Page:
GERALD MUSONDA MUMBA v MAAMBA COLLIERIES LIMITED (1989) S.J. (S.C.)
NGULUBE, D.C.J., GARDNER, J.S., AND BWEUPE, AJ.S.
17TH JANUARY, 1989
(S.C.Z. JUDGMENT NO. 19 OF 1989)
Employment Law – dismissal from employment – whether null and void – master and servant
The appellant was employed in the accounts department of the respondent company, and in November, 1981, he had a difference of opinion with his superior as to who should be sent to collect money from Choma, an assignment which was usually his responsibility. Consequently, the appellant was dismissed from employment. He sought a declaration from the court that his dismissal by the respondent was null and void, or, in the alternative, damages for unlawful dismissal. The High Court dismissed the appellant’s claim and he appealed.
(i) Since the relationship between the parties was that of ordinary master and servant, a dismissal of the appellant by way of notice from the respondent was a proper and effective way of terminating the services of the appellant
Case referred to:
(1) Contract Haulage Ltd v Kamayoyo (1982) Z.R. 13
For the respondent: E. Hamaundu, Legal Counsel.
For the appellant : In person.
GARDNER, J.S.: Delivered the judgment of the court
This is an appeal against a judgment of the High Court dismissing the appellant's claim for a declaration that his dismissal by the respondent was null and void, or, in the alternative, damages for unlawful dismissal.
The appellant was employed in the accounts department of the respondent company, and in November, 1981, he had a difference of opinion with his superior as to who should be sent to collect money from Choma, an assignment which was usually his responsibility. There was evidence that in the general accounts office, the appellant had used abusive language concerning his superior, the financial accountant. There was further evidence that a complaint was raised by the financial accountant against the appellant for having used abusive language to a superior officer. The learned trial judge, after hearing the evidence, found that the provisions of the disciplinary code which formed part of the contract of employment had not been correctly observed by the respondent. However, there was evidence that on the 23rd of December, 1981 the respondent wrote a letter to the appellant which read as follows:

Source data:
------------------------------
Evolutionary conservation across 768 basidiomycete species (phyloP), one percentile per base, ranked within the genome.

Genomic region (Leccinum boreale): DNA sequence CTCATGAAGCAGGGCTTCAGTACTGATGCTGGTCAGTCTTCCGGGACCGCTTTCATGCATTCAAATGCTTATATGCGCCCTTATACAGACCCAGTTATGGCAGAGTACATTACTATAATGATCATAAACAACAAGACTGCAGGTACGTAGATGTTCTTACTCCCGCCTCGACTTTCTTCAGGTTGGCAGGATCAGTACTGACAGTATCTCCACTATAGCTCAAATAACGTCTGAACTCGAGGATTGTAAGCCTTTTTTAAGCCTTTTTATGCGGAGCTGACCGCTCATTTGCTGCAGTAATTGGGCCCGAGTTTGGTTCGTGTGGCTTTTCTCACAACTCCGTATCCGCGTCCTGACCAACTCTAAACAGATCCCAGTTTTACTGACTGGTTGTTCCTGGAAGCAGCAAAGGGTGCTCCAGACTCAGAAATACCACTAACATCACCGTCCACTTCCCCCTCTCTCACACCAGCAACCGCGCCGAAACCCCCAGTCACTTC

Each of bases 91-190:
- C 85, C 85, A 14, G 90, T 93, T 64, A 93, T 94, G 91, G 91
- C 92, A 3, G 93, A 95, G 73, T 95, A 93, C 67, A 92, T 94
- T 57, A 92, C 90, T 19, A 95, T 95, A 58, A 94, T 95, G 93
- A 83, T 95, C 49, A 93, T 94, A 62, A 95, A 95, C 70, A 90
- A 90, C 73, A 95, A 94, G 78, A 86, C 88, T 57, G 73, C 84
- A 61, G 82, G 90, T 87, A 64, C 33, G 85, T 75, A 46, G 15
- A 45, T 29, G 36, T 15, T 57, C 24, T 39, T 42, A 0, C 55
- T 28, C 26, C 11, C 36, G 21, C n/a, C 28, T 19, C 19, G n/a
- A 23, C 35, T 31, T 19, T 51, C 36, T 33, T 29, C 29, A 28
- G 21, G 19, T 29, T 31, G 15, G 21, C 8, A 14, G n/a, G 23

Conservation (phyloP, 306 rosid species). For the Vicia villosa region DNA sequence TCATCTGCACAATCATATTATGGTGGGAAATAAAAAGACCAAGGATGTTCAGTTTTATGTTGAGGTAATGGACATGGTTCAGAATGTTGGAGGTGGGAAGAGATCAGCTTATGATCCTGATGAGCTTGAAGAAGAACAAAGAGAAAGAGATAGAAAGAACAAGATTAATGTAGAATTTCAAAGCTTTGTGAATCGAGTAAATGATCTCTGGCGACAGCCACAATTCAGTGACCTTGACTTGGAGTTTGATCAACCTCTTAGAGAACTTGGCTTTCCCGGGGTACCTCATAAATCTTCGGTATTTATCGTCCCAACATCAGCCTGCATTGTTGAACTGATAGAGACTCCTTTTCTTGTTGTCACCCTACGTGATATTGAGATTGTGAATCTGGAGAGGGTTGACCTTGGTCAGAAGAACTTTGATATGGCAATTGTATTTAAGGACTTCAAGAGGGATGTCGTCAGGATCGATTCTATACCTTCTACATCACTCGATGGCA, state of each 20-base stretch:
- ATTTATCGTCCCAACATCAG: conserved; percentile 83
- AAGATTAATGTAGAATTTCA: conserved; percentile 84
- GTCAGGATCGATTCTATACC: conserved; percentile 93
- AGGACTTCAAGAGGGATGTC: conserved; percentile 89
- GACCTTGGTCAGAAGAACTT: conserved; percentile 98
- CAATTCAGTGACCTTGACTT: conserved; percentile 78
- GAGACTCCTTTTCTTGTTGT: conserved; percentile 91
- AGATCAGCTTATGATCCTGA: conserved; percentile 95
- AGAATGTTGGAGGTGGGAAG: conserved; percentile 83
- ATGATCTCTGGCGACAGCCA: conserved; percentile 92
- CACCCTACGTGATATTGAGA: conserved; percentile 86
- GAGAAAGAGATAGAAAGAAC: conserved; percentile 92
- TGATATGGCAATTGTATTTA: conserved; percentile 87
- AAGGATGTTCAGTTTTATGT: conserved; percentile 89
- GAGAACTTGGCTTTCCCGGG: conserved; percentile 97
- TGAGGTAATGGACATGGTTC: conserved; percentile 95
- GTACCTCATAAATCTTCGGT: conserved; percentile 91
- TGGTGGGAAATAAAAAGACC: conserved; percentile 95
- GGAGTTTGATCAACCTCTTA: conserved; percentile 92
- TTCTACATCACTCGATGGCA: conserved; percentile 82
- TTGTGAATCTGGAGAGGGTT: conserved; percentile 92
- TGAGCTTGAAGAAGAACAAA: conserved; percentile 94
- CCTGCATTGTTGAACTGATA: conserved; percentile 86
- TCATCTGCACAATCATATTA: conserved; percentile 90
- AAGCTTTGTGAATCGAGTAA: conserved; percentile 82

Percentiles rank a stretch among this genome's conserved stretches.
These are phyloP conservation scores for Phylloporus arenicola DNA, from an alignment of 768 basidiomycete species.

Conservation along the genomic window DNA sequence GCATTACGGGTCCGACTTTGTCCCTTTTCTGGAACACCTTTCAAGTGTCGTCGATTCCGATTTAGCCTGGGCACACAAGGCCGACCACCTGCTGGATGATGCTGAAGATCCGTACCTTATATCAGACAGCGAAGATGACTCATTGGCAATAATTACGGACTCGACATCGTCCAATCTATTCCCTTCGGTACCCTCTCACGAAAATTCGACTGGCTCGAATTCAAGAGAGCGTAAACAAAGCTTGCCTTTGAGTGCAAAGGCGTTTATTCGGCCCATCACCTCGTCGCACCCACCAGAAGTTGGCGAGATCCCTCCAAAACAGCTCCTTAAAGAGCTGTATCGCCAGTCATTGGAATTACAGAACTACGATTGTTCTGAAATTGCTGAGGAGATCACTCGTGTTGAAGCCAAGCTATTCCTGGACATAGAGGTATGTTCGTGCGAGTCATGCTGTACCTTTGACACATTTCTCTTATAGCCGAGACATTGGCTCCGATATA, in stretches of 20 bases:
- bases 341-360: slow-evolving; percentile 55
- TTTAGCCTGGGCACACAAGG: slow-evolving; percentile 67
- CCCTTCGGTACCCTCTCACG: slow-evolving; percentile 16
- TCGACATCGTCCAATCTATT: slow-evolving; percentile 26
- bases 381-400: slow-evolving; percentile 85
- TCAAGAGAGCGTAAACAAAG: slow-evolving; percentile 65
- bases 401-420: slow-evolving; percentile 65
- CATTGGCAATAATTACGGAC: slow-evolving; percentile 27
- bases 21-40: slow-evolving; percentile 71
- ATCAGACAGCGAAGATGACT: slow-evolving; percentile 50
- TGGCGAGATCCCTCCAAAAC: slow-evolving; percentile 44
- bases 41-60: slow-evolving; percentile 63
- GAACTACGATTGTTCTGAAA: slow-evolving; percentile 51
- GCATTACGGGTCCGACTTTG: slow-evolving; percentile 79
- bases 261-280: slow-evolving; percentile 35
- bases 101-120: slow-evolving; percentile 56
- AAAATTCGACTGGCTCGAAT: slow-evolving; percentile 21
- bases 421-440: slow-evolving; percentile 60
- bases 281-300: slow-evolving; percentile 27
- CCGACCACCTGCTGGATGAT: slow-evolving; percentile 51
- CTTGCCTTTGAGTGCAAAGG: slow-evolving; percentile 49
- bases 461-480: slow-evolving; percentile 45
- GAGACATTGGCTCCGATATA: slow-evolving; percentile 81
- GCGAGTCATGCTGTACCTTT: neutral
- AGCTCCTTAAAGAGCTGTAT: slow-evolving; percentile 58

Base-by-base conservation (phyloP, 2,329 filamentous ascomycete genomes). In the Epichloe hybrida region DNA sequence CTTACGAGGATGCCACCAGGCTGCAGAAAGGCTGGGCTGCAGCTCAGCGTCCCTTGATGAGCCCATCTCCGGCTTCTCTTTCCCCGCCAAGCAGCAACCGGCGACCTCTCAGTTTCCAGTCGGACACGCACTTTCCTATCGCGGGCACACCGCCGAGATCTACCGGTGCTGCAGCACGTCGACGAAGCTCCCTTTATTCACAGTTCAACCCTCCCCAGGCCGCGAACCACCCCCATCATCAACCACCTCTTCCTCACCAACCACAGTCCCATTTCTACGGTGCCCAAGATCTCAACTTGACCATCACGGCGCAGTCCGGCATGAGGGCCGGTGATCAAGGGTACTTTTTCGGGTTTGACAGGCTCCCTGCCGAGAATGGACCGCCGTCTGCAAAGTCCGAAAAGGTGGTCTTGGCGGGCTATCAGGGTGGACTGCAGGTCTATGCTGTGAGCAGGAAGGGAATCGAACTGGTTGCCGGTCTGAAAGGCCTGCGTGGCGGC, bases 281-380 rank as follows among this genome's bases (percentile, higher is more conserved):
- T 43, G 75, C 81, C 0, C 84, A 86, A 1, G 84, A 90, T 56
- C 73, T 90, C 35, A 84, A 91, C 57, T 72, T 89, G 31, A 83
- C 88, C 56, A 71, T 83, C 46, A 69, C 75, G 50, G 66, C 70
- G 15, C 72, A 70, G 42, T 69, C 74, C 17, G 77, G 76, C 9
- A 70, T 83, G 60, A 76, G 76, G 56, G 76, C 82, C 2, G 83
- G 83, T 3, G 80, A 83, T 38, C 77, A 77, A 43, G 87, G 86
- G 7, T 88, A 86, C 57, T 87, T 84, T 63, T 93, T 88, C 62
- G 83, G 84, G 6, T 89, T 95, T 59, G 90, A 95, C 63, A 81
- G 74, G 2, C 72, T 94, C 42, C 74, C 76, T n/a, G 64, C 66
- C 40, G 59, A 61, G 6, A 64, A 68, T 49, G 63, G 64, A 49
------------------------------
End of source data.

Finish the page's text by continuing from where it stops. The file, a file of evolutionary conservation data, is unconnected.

"23rd December, 1981
Mr G.M. Mumba,
TERMINATION OF SERVICE
I have to inform you that it has been decided to terminate your services with this company with effect from 23rd December, 1981 for disrespect of authority on 25th November, 1981 when you uttered abusive language to your Supervisor.
You will be paid one month salary in lieu of notice and any other terminal benefits due to you, amongst which are benefits contained in Clause 5.5 of the Conditions of Service.
MAAMBA COLLIERIES LTD.
The appellant's service was accordingly terminated in accordance with the terms of the letter and he was paid terminal benefits and other monies due to him together with one month's salary in lieu of notice.
The appellant maintained that he had been wrongly dismissed from his employment and he therefore instituted proceedings against the respondent claiming a declaration that his dismissal was null and void, or, in the alternative, damages for wrongful dismissal. This claim was rejected by the High Court, and it is against that rejection that the appellant now appeals.
In his appeal, the appellant argued that, although it was said his services had been terminated, the true position was that he had been dismissed for disciplinary reasons as set out in the respondent's letter dated the 23rd December, 1981. He argued that as it had been found that the disciplinary code had not been followed, he had been improperly dismissed. He also maintained that it was the duty of his employer to consult his union before giving notice of termination of employment, and that in any event, no notice of termination of employment could be given without the agreement of an employee. He further argued that there was no evidence that he uttered any abusive language to his superior officer, in that there was evidence that the only discussion with his superior officer concerning the difference of opinion took place behind closed doors, and that the witnesses who referred to the abusive language referred to the language used in the main office, not in the presence of his superior.